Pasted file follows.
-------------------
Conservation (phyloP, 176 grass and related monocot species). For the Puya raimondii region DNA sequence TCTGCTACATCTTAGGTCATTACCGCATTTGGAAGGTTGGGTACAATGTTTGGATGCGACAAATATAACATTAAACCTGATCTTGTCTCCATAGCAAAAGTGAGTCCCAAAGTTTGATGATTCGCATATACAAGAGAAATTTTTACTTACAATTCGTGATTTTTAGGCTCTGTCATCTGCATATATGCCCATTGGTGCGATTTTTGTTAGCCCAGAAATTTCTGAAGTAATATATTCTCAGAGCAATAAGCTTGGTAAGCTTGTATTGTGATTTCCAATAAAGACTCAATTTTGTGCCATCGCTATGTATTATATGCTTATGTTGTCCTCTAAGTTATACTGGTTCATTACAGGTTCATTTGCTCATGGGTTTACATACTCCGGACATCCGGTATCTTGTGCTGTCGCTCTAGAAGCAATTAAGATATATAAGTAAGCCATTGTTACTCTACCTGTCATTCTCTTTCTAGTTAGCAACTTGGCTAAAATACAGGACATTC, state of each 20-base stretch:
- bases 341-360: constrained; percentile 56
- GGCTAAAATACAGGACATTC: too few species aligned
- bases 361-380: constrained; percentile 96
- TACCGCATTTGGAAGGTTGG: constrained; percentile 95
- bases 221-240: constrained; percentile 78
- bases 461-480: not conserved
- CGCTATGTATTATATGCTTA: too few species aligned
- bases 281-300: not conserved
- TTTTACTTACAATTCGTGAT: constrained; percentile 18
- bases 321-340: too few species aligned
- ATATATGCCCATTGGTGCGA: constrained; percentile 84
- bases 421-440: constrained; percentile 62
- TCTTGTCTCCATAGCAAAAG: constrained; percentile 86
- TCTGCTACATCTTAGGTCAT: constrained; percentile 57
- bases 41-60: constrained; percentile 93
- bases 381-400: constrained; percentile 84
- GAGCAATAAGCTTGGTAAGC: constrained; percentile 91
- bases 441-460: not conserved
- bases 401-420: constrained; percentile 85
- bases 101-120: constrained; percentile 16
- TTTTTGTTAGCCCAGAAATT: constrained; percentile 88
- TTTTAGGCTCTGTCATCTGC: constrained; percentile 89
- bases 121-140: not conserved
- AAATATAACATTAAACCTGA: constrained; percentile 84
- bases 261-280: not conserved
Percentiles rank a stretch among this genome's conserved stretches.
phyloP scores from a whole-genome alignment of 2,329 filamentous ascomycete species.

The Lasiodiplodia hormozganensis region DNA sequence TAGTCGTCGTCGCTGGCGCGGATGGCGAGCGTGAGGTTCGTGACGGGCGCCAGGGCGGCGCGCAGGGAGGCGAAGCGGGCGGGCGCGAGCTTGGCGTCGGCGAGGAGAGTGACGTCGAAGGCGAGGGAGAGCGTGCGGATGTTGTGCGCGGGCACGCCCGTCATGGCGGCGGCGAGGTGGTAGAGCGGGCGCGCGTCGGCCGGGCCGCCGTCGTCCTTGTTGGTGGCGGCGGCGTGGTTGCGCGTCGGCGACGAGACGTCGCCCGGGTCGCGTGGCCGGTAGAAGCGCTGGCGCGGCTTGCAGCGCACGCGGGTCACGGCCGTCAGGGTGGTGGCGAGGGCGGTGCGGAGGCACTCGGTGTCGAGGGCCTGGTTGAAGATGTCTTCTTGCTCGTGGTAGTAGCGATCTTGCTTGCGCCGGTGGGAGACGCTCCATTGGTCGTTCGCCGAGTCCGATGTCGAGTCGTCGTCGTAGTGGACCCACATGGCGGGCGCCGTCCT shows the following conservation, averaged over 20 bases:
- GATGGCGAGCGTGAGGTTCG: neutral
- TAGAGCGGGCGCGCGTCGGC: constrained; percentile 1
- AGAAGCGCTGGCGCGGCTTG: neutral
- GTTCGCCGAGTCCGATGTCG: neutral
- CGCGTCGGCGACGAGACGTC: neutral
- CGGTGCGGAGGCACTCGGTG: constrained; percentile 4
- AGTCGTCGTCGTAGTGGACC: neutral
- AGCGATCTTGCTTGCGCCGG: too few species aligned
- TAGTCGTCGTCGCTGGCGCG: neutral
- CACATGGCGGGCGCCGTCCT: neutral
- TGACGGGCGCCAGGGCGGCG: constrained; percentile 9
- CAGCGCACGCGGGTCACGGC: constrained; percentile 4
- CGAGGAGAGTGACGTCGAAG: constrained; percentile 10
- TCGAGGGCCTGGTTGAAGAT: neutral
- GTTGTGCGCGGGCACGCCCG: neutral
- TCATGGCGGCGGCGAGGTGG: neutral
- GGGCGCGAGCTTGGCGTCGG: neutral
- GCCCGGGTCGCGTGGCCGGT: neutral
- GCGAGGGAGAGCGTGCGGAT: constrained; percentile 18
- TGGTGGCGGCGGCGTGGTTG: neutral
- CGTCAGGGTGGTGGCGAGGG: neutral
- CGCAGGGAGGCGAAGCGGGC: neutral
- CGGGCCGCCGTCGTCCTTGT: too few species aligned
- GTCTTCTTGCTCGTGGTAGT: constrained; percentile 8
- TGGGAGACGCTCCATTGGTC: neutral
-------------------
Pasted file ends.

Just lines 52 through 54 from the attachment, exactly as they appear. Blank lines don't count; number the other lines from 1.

- CGGGCCGCCGTCGTCCTTGT: too few species aligned
- GTCTTCTTGCTCGTGGTAGT: constrained; percentile 8
- TGGGAGACGCTCCATTGGTC: neutral